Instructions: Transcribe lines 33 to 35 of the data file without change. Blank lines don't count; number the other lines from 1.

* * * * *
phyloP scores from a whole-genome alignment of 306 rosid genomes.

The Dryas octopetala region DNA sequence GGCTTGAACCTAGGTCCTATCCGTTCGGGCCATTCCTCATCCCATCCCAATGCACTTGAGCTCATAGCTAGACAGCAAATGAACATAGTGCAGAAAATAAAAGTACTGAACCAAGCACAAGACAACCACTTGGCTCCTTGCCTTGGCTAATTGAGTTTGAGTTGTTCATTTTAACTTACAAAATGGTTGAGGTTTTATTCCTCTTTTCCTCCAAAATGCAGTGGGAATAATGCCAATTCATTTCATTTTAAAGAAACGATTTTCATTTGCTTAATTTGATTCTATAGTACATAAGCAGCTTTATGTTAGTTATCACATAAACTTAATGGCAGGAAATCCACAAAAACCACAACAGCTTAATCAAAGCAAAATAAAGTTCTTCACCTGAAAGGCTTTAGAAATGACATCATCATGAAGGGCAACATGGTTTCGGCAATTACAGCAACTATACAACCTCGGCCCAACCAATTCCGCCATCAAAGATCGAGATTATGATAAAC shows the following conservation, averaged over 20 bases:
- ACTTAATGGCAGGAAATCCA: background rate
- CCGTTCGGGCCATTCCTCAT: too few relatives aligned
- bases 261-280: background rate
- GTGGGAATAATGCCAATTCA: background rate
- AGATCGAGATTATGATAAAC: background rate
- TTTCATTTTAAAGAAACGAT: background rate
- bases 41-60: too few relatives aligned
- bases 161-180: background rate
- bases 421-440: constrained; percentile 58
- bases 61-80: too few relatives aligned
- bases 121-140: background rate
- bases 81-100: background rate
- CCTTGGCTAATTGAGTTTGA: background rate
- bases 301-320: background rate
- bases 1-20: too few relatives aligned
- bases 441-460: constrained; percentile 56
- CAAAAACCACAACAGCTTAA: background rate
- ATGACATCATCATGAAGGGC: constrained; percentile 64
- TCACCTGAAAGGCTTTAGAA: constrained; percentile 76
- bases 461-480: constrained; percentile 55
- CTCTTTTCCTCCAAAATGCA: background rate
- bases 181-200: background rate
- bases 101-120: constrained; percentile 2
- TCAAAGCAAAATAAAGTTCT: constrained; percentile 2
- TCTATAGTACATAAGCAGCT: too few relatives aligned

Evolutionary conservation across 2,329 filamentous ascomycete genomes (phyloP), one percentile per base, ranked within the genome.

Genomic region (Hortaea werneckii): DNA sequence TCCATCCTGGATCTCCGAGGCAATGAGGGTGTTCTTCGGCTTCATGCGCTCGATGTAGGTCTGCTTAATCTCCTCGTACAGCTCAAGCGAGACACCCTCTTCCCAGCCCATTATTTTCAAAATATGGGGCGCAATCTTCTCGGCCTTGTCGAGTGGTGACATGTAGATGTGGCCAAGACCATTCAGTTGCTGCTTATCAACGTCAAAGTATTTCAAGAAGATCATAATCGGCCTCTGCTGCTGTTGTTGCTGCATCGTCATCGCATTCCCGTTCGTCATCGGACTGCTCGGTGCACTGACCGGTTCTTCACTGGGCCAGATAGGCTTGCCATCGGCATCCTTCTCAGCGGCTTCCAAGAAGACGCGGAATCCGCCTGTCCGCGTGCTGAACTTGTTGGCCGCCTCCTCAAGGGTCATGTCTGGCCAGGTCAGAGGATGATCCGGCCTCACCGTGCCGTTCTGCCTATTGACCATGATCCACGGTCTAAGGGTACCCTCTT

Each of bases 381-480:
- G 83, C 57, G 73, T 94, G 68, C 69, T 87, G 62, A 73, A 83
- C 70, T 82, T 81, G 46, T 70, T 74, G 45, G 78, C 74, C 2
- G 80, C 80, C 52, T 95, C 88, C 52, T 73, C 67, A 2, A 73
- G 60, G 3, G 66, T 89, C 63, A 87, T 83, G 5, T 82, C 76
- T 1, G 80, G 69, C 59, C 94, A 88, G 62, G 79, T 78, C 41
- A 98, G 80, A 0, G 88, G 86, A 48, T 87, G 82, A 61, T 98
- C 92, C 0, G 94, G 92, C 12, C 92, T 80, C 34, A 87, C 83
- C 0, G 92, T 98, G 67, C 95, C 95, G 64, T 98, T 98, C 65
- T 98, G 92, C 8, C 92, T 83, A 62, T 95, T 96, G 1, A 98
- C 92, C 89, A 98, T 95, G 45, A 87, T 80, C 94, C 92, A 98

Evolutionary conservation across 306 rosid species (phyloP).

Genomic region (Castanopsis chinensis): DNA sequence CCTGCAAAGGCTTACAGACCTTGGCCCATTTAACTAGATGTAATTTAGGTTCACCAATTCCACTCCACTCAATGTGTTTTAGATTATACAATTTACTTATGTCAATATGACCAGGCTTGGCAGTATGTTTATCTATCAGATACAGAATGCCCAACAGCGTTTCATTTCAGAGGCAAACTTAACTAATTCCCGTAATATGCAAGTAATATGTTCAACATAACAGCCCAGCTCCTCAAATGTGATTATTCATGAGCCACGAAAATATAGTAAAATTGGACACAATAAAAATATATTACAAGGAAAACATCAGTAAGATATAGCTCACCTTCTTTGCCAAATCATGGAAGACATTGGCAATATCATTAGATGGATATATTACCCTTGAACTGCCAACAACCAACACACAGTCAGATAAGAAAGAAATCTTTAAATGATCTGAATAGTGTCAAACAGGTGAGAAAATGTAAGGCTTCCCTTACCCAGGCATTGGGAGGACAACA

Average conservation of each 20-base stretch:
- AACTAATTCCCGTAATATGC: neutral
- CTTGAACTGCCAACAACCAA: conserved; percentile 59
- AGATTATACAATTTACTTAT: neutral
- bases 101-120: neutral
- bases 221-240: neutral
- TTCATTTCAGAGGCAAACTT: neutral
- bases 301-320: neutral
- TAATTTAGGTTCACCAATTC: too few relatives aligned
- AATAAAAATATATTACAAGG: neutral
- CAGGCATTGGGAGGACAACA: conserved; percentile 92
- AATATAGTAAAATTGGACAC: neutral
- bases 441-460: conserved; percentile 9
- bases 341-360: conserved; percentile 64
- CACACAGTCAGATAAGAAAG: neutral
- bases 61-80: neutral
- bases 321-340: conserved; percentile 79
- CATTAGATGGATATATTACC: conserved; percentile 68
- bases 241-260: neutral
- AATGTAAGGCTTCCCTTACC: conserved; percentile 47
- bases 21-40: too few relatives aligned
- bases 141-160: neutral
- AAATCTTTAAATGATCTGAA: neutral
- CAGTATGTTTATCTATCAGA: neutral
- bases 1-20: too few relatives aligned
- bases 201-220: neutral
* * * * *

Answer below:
- G 80, C 80, C 52, T 95, C 88, C 52, T 73, C 67, A 2, A 73
- G 60, G 3, G 66, T 89, C 63, A 87, T 83, G 5, T 82, C 76
- T 1, G 80, G 69, C 59, C 94, A 88, G 62, G 79, T 78, C 41